With the exception of a few Northeast points, physical prices staged a broad rally Tuesday, averaging gains of nearly 11 cents. Moderating temperatures in New England prompted lower quotes on Northeast pipes, and futures managed to join in the rally as well. At the close of futures trading August had gained 7.0 cents to $3.187 and September had risen 6.6 cents to $3.177. September crude oil added 36 cents to $88.50/bbl.
Midwest gas buyers have been fortunate not to have to buy much gas on the spot market during the latest advance in physical prices, and upcoming bidweek purchases may be looking more attractive than attempting to float with the market.
"We've only had to buy gas for one of our customers beyond July bidweek, but we are not liking the higher cash prices," said a Great Lakes buyer. "Typically this is the time we would be buying for storage, but we're not sure given current prices, and we have seen some reports that are kind of leaning towards a warmer fall and possibly continuing into the winter. We are not sure this is the time to make those purchases."
If a warm fall shows up, the buyer may be in good shape, but quotes for Wednesday delivery at points in and around the Great Lakes jumped. Quotes on Michcon and the Chicago Citygate jumped more than a dime, and Alliance was up nearly 15 cents. Consumers Energy and Northern Natural Ventura were also higher by more than a dime.
Longer-term forecasts by the National Weather Service (NWS) show for September, October and November above- to much above-normal temperatures over the eastern two-thirds of the country from New England to Florida and Texas to North Dakota. The greatest anomalies are centered over Illinois.
NWS predicted for August, September and October "enhanced odds for above-normal temperatures for much of the continental U.S. except for the West Coast, Northern Rockies and parts of the Northern Plains."
Gains at Gulf points were equally stout. Henry Hub, Columbia Gulf Mainline and Tennessee Line 500 all gained more than a dime. ANR SE gained about 12 cents, and Tetco E LA rose just under a dime.
Northeast points proved to be the few laggards on the day as temperatures were forecast to break. Wednesday deliveries to Tennessee Zone 6 200 L dropped more than a dime, and gas into Iroquois Waddington shed more than a nickel. Algonquin Citygate quotes fell by close to 20 cents.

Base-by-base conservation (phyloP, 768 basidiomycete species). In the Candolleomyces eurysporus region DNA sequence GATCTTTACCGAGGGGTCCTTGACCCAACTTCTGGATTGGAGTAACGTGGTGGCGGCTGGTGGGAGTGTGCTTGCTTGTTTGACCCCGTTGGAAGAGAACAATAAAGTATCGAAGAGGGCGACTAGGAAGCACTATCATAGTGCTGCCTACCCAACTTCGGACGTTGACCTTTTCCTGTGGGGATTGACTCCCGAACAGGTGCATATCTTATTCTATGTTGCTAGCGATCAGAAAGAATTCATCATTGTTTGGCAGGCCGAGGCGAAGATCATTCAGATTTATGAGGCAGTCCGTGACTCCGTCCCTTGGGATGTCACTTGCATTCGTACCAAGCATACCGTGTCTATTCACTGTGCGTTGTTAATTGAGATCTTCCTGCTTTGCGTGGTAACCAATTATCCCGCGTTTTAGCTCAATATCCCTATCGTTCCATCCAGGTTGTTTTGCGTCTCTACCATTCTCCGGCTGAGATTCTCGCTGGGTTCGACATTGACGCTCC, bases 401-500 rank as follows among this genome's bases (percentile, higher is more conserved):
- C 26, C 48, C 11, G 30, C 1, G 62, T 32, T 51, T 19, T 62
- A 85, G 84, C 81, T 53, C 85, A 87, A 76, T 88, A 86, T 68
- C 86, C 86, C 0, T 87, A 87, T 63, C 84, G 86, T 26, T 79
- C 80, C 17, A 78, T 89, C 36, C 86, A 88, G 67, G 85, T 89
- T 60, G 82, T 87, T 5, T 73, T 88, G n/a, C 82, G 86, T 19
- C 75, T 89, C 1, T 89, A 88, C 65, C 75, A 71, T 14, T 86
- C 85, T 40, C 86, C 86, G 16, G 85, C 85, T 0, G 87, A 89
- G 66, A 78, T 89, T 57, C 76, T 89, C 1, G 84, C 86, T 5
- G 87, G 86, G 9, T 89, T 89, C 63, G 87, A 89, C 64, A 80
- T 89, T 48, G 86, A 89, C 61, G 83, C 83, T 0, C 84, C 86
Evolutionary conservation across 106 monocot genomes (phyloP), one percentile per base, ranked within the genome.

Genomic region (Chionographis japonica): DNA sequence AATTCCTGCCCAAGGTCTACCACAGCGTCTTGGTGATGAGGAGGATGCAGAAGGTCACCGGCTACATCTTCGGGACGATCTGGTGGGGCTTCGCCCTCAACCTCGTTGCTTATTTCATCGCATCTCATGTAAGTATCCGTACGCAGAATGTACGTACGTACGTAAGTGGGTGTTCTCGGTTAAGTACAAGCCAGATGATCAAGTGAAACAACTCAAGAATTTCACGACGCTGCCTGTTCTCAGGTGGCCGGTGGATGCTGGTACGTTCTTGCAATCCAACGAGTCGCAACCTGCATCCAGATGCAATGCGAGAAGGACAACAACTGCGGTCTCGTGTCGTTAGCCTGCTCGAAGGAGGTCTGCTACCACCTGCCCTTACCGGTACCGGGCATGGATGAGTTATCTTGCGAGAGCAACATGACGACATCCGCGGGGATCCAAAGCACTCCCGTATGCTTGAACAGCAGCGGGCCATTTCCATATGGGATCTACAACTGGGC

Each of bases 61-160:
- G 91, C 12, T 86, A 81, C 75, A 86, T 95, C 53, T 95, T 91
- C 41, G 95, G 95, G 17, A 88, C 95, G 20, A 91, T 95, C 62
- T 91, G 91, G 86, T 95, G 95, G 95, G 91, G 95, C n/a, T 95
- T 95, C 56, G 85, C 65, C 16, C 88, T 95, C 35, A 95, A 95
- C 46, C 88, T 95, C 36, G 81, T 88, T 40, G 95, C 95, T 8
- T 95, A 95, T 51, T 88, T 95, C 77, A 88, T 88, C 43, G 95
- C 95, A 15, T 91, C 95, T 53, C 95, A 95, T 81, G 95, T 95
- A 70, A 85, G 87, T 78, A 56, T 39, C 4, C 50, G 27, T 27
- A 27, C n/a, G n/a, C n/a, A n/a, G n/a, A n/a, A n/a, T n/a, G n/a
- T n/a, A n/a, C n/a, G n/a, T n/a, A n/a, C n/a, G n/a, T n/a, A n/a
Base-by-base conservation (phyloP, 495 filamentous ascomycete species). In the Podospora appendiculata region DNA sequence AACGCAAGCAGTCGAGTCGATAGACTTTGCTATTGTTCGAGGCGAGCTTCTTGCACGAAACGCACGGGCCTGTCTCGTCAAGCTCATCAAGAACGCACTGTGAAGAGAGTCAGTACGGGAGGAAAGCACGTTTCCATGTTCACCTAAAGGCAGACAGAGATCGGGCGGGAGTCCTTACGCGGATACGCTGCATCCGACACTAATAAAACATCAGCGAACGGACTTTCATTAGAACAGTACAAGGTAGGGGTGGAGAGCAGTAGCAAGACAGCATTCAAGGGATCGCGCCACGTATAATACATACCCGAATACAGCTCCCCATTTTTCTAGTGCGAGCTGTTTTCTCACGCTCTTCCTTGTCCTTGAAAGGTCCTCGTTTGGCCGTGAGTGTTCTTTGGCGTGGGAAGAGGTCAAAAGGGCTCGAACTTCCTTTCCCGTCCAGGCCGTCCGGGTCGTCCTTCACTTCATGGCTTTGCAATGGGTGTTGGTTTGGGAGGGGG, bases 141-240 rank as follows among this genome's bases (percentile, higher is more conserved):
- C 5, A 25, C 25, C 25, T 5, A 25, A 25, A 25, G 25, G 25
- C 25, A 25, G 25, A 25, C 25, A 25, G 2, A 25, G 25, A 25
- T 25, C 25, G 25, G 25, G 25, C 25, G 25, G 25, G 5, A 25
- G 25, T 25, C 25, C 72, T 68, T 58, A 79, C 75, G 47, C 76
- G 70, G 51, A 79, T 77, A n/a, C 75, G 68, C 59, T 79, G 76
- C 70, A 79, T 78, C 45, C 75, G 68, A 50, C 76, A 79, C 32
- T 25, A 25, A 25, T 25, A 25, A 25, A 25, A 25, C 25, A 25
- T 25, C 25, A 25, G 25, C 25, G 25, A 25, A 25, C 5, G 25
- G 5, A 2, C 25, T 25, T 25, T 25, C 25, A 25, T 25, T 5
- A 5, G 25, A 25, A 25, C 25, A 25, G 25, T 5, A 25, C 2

AccuWeather.com forecast the high in Boston Tuesday of 89 would drop to 82 on Wednesday before rising to 84 on Thursday. Providence, RI, was expected to simmer under a high of 90 Tuesday before highs eased to 84 on Wednesday and Thursday.
South and East Texas also posted gains. Houston Ship Channel, Katy, and NGPL S TX all added about a dime, Carthage and Transco Zone 1 rose more than a dime.
Futures traders are looking higher. "[Monday] some traders were looking for a move above $3.14. There's a gap on the charts between $3.14 to $3.22, and we almost filled that [Tuesday]," said a New York floor trader. He noted that options expired on Thursday and said, "It's my guess that traders will try to pin the market at $3.25. All those options dealers that sold $3.25 calls are going to want to make sure it doesn't break above that. It could be a battle for the next day or two.
"After expiration [Friday], I think the market has room up to $3.40. It still looks firm and doesn't fail on any pullback. I look for a test of higher numbers in the next few days"
Tuesday's gains notwithstanding, analysts suggest that more temperate six- to 10-day forecasts could soften prices in the near term. "We still see solid support at about the $3 level as was seen [Monday] as the market continues to discount a strong temperature-related pace of demand from the power sector that will likely be keeping storage injections downsized well into next month," said Jim Ritterbusch of Ritterbusch and Associates. "This week's supply number likely won't vary much from last week's 28 Bcf injection and should prove sufficient to support values further. And while the longer-term temperature outlook remains uncertain, it is becoming increasingly apparent that drought-type conditions across most of the nation will be heavily skewing odds in favor of above-normal temps across the entire month of August."
Technical analysts are closely following the market's moves after it has successfully broken through a head-and-shoulders neckline. The formation (inverted, in this case) began forming back in January. To draw definitive conclusions about the market's direction, analysts look for a break of the neckline to determine both magnitude and direction of any ensuing price move.
"For two weeks in a row now, natgas has rebounded from a successful test of the old neckline support," said Walter Zimmermann, vice president of United ICAP, in a weekly analysis for clients. "This is what an up move is supposed to do on its way to a head-and-shoulders bottom target. All roads appear to still lead to the previously cited $3.500-3.600 zone."
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